Vote Yes on Prop 117


Proposition 117 would amend the Arizona Constitution to cap the annual increase in the value of real property used to calculate property taxes to 5% over the value of the property for the previous year, beginning with the 2015 tax year. Currently, there is no limit on full cash value. This limitation would apply to property values used in determining all property taxes on the real property.


Vote YES on Prop 117 – Limit Growth in Property Valuations & Exposure to Tax Increases   The Arizona Tax Research Association (ATRA) urges your support of Prop 117 because it will protect property taxpayers from dramatic increases in property valuations that often lead to significant tax increases. Prop 117 will limit annual assessed value growth to 5%.   In addition, Prop 117 will simplify one of the most complicated property tax systems in the country. Currently, property in Arizona is taxed on two values: full cash, or market value (FCV) and the limited property value (LPV). The Constitution requires that FCV represent the market value, which is unlimited in the amount it can increase each year. In contrast, the LPV is required to annually increase by the greater of 10% or 25% of the difference between the current year FCV and the previous year’s LPV. That doesn’t just sound complicated – it is.   Prop 117 limits the taxation of property to the LPV and the FCV will no longer be taxable. Eliminating the tax on market value will prevent a repeat of the dramatic increases in property taxes that occurred between 2004 and 2009 when real estate values skyrocketed.   ATRA strongly believes that the 5% limit is fair for taxpayers and Arizona state and local governments. A reasonable limit will not only provide greater predictability for taxpayers, it will bring much needed stability to future local government budgets. Had the 5% limit been in place over the last decade, it would have prevented $33 billion in value from being added to the tax rolls that was ultimately removed when the market collapsed.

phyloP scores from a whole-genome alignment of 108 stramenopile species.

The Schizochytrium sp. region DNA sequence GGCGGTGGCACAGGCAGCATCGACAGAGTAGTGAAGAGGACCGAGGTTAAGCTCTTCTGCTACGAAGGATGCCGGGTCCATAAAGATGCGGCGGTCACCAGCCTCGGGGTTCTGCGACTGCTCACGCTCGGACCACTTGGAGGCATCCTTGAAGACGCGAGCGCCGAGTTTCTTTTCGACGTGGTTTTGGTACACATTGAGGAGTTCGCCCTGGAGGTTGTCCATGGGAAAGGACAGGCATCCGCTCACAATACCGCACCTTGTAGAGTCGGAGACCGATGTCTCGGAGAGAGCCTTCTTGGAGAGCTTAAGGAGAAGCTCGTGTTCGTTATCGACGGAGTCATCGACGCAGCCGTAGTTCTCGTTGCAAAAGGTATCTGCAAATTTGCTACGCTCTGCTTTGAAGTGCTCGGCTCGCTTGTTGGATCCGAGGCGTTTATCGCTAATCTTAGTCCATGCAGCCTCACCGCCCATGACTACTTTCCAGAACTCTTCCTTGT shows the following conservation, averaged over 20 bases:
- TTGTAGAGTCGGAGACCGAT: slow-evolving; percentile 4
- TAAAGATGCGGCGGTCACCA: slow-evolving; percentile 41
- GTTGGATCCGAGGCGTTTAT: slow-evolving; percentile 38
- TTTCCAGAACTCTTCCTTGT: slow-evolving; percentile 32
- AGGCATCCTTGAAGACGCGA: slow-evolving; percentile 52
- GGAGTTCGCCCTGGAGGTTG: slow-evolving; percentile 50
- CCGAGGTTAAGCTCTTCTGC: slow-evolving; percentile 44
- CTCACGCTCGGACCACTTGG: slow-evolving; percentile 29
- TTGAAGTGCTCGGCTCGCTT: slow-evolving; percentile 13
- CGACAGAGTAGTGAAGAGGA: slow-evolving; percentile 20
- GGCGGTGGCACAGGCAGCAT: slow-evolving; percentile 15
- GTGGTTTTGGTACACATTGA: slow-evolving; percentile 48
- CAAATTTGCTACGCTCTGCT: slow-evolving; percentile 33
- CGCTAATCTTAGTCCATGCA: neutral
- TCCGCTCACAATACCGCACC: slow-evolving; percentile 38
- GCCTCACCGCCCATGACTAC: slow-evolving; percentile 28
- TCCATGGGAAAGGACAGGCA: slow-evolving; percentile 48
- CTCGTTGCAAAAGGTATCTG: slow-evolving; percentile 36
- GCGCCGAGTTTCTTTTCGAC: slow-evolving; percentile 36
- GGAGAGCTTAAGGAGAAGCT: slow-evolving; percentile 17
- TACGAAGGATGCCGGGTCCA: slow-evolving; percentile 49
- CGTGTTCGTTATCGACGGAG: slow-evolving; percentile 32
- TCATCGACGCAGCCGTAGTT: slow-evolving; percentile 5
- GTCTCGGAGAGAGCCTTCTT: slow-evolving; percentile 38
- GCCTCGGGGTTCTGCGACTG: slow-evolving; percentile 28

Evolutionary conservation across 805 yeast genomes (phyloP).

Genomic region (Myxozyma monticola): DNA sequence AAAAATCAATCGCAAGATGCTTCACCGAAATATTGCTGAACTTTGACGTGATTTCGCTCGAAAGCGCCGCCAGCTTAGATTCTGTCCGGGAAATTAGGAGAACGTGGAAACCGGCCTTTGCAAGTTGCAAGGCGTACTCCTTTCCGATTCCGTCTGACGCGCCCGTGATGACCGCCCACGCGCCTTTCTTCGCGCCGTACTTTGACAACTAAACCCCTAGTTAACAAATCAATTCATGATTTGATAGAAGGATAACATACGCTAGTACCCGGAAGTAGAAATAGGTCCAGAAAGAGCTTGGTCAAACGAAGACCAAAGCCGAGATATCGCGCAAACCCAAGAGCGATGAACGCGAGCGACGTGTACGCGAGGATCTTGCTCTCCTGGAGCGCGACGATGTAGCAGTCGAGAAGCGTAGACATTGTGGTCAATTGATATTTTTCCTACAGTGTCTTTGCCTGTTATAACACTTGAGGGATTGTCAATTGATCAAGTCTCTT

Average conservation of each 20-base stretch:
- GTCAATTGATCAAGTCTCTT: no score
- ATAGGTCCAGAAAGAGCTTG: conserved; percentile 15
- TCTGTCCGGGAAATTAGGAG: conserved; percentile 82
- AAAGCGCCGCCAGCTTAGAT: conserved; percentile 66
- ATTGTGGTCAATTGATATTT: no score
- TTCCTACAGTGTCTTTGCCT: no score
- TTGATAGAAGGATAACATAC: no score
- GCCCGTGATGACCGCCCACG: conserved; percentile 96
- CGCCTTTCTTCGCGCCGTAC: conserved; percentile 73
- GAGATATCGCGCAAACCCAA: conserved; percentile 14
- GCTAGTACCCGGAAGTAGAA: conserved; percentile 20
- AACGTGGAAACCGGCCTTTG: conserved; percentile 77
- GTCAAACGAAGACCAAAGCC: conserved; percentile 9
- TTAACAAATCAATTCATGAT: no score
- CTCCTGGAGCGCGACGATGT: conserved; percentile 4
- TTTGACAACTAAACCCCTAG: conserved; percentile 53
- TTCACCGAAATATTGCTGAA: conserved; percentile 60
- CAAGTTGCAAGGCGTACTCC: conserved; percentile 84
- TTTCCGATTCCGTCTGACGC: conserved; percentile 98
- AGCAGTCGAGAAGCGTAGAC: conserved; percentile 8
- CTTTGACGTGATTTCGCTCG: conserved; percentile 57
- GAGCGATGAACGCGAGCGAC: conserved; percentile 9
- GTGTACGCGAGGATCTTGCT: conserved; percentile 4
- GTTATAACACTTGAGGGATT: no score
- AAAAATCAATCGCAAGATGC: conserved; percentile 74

David L. Minard, Treasurer, Arizona Tax Research Association, Peoria